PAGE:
"Only a very few medical centers have these [MRI machines] and very rarely in a case of traumatic brain injury you can see something that can't be detected on examination," said Bernat.
In one of the most famous cases, the family of Terry Schiavo, a Florida woman who was kept alive for 15 years, insisted she was fully conscious.
Schiavo, who suffered a profound brain injury, was at the center of a seven-year legal tug-of-war that involved Congress, the U.S. Supreme Court and even President George W. Bush before a judge granted her husband the right to allow her to die in 2005. She was 41.
An autopsy later revealed she had been in a vegetative state.
Patients can live in a vegetative state for decades, "with adequate nursing care and feeding and hydrating them and treating complications like infections."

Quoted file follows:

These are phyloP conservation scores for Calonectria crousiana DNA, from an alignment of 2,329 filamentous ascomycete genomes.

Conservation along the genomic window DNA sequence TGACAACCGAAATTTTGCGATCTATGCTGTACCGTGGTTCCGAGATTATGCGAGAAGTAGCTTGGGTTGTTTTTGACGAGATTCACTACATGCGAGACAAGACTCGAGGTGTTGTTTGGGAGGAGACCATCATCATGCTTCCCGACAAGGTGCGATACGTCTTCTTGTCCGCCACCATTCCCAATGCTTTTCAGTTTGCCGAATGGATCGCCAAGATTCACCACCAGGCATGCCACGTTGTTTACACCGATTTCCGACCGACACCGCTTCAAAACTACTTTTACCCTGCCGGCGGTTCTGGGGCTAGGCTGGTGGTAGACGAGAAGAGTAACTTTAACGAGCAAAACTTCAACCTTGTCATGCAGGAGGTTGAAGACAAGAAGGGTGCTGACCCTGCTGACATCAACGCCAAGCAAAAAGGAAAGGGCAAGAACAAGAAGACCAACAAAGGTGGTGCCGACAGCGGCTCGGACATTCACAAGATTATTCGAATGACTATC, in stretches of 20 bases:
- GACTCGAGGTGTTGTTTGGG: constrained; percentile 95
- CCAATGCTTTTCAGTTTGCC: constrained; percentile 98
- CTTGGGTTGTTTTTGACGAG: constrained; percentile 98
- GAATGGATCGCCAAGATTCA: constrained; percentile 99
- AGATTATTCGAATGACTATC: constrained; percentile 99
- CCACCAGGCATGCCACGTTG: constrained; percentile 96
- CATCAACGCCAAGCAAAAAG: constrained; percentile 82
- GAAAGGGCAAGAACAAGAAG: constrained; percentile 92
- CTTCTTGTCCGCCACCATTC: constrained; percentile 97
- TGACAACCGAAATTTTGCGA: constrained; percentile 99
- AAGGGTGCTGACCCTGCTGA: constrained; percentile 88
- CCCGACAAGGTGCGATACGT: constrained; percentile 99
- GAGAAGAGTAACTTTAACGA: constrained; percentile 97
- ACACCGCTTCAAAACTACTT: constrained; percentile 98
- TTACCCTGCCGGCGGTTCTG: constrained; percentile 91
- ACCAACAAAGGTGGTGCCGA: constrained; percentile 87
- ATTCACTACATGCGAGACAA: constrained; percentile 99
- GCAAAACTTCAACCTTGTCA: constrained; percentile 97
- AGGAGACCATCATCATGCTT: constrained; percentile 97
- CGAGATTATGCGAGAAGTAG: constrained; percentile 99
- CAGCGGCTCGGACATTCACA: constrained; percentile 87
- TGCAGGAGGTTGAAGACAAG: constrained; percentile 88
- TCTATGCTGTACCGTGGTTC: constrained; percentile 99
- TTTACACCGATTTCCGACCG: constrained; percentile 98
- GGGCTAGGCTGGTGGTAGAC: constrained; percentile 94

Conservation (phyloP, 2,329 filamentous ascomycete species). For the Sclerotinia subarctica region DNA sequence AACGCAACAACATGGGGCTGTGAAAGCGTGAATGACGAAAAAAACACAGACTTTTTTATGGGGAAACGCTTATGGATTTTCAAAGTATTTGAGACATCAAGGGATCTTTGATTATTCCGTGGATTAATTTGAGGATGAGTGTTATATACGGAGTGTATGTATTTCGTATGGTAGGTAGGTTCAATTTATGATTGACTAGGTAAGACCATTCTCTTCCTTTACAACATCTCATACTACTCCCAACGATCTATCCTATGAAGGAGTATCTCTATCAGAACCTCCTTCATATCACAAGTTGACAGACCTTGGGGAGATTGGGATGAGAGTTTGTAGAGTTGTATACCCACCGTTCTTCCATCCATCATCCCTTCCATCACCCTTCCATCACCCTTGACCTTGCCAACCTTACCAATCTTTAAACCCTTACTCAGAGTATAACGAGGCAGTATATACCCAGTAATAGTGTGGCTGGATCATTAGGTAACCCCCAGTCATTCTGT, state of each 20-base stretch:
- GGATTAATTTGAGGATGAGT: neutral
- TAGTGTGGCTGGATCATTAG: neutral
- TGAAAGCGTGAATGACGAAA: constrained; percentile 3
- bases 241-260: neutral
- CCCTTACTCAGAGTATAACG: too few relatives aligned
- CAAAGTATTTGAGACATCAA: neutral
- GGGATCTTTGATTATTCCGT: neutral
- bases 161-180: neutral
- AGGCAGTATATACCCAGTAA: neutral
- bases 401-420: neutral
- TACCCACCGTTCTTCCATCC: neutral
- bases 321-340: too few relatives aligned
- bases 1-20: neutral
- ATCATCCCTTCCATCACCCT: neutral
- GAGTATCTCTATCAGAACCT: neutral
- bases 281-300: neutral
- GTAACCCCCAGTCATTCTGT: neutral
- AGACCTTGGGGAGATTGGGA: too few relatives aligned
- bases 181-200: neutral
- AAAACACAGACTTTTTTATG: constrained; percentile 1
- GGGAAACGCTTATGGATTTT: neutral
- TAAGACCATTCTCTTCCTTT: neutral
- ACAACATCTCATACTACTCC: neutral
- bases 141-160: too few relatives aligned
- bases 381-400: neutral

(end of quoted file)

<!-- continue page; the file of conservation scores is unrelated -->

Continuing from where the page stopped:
Young patients can be kept alive "for decades," but older patients, such as Sharon, usually don't live as long, even with the best of care, said Bernat.
"There are cases of people coming out of it, but that usually happens a short time after the brain injury," said Bernat. "It's rare to regain awareness after six months. And recovery isn't to normal but a severely disabled state.
"Maybe they gain awareness, but not independence," he said. "One might argue it's worse to be aware."